What are cancer clinical trials?

What Do We Need To Know About Cancer?
September 6, 2018

What are cancer clinical trials?

Why It is important for cancer patients to go through cancer clinical trials?

Cancer clinical trials are research studies that aim to find new and effective ways to treat cancer and clinical trials also target the early diagnosis of cancer. Through these trials, oncologists can find new approaches to potentially cure cancer of different stages. Trials can be in a form of new and/or established therapies, drug combinations or new sets of drugs for every type and stage of cancer. Aiming
also to find possible ways to reduce side effects, to give cancer patients the highest quality of treatment and to stop cancer recurrence. Clinical labs are keeping their strategies up to date with the newest research studies. Cancer clinical trials are not only for cancer patients, clinical trials are conducted for cancer prevention.

Cancer Clinical Trials: Four Phases




PHASE I:

Once a drug is approved for human studies, it is tested in a small trial to determine the optimal safe dose. Phase I studies often involve patients with different kinds of cancer, or more recently, a single genetic change.

PHASE II:

If a drug can be given safely to people on the Phase I trial, it is tested in a Phase II study. These are larger studies, usually for one or more specific types and stages of cancer. The goal of Phase II studies is to both determine the optimal dosing and provide an early assessment of whether the drug works.

PHASE III:

These trials take place after a drug has shown good results in earlier studies. They are large studies, often involving hundreds, or even thousands of patients, in multiple centers in the United States and/or abroad. Patients on Phase III trials have specific types and stages of cancer. Many Phase III trials are randomized—meaning that patients are randomly assigned to receive either the new treatment or the established standard of care. These trials are designed to provide definitive evidence to support FDA approval of the drug or agent for use in the public.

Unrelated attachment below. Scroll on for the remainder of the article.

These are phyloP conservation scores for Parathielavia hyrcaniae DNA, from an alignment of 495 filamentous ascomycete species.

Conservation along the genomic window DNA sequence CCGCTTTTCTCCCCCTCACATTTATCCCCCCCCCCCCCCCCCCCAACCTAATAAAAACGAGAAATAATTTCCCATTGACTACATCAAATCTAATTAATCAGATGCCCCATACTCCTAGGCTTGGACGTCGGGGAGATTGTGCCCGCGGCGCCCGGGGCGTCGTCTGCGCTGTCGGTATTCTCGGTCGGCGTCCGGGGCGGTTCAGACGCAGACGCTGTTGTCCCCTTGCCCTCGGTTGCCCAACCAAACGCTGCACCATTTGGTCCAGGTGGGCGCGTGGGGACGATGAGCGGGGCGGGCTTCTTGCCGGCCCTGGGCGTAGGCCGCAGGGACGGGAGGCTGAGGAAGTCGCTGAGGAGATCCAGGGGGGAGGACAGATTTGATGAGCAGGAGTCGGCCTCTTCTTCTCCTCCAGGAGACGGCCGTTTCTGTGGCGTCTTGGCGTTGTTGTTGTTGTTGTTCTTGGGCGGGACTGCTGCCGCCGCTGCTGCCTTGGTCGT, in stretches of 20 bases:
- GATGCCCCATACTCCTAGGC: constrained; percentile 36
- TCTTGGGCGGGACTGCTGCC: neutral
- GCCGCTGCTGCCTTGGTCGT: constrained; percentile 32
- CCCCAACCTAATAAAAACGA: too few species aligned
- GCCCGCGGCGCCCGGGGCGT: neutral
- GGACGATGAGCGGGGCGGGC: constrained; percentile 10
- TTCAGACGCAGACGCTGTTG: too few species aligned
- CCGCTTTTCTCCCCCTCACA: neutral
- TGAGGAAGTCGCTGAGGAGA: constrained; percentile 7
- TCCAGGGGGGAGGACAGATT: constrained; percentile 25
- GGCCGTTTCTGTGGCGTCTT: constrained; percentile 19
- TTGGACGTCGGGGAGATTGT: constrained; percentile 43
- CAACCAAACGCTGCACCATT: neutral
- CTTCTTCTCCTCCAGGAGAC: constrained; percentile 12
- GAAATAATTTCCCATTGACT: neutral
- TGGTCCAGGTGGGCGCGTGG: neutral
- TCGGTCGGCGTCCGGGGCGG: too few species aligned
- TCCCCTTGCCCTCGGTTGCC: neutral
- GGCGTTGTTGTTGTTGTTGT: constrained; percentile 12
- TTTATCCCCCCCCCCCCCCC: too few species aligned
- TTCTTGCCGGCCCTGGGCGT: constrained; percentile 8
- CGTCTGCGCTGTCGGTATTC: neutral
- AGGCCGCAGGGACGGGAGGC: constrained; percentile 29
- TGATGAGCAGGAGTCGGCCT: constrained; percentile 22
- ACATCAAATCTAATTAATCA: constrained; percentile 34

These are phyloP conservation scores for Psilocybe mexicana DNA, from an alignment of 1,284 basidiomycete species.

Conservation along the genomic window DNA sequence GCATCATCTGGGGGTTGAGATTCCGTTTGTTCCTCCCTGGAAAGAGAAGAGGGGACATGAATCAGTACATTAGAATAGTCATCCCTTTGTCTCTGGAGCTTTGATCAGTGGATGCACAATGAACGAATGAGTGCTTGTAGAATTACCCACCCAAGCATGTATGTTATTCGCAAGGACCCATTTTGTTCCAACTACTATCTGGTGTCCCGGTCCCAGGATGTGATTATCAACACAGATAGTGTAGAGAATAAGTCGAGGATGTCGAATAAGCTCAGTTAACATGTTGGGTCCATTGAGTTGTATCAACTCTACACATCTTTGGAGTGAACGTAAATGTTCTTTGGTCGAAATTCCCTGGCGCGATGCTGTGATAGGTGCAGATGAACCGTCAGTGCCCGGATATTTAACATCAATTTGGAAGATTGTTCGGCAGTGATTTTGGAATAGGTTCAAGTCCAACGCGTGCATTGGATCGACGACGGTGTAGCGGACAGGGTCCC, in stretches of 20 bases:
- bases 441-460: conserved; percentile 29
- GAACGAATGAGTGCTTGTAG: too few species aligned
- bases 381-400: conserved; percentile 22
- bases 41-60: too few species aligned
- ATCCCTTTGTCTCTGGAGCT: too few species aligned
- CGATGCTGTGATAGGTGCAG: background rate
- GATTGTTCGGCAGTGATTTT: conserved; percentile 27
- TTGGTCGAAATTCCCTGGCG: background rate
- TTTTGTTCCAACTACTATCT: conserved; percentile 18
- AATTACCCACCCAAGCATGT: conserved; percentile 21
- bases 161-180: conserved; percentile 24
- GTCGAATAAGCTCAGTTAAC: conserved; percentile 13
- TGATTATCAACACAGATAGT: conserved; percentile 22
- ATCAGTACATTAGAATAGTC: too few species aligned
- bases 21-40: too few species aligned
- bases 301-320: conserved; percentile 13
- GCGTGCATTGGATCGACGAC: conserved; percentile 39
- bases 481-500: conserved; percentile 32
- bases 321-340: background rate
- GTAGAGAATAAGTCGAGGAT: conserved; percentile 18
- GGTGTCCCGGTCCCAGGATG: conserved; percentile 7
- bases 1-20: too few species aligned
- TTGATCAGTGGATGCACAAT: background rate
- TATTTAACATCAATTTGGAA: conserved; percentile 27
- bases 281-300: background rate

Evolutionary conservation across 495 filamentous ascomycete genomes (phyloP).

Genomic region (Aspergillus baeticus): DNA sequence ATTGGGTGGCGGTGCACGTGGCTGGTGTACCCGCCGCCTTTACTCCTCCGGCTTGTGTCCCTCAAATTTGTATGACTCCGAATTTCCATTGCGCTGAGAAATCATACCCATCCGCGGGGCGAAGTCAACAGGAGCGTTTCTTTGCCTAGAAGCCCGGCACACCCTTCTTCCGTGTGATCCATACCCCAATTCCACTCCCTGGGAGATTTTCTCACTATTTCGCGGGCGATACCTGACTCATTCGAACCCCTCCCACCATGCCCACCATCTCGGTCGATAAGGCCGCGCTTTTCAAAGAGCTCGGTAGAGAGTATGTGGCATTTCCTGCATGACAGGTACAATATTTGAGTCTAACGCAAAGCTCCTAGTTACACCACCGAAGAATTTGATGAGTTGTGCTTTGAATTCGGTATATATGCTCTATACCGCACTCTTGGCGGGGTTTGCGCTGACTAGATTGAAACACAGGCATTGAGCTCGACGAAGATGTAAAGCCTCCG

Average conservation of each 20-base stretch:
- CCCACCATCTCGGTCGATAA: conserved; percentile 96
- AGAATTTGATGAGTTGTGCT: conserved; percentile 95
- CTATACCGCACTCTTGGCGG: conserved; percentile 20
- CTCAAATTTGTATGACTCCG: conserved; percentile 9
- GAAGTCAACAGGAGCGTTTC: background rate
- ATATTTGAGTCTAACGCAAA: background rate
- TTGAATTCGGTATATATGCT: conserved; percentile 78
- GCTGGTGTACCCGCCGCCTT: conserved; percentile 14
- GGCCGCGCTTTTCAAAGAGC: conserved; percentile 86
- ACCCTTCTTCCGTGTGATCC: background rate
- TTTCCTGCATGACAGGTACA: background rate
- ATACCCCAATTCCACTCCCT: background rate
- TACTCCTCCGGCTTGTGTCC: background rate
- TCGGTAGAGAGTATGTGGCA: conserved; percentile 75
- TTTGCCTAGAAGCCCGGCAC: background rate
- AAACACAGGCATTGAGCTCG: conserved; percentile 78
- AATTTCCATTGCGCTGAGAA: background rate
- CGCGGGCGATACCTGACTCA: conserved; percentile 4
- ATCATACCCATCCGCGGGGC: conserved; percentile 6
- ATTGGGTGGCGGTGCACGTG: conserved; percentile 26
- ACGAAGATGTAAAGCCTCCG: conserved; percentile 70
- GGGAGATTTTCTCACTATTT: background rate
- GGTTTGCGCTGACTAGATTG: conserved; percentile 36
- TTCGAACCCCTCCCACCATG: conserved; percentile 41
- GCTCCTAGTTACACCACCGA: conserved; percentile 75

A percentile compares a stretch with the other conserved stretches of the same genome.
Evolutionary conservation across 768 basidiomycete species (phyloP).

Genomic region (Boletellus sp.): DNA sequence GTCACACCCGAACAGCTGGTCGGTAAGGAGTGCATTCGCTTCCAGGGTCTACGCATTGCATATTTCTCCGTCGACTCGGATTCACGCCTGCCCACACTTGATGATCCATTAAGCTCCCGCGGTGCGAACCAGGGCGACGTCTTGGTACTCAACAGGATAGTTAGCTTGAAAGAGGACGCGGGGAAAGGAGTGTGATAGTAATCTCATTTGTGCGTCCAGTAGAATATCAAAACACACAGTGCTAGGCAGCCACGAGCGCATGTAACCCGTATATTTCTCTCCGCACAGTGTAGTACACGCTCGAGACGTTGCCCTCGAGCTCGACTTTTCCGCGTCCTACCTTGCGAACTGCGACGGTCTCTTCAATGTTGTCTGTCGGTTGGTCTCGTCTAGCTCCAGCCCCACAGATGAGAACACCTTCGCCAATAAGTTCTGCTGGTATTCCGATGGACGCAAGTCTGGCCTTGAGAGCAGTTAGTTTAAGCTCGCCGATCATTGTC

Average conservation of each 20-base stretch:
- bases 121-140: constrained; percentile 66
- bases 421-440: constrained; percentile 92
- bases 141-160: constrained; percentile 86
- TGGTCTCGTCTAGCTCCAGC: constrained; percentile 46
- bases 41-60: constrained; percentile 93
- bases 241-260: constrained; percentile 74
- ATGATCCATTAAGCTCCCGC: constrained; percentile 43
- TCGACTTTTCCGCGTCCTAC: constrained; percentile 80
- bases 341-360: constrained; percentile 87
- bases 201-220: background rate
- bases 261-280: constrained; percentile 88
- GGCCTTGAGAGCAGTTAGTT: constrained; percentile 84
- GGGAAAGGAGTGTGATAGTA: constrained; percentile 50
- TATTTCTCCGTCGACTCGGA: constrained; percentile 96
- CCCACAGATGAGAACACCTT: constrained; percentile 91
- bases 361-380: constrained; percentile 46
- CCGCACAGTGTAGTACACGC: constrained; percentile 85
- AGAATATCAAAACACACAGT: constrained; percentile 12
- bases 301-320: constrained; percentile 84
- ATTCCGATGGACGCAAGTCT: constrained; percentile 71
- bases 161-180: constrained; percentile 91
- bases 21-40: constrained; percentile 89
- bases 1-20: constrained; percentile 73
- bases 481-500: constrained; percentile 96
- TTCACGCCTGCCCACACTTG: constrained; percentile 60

PHASE IV:

These trials take place after a drug is approved and are often called post-marketing trials. The goal is to make sure that no safety or other concerns come up after a drug is approved that may not have been seen in the pre-approval trials. It is important to follow patients for a number of years to determine if there are any long-term side effects or other issues that affect the way the treatment is used.

Cancer clinical trials help find new ways to detect cancer and help improve the quality of life for people during and after treatment.To have a better understanding about cancer and to have the knowledge about cancer care for future patients, be clinically tried.
Spread the love

Leave a Reply

Your email address will not be published. Required fields are marked *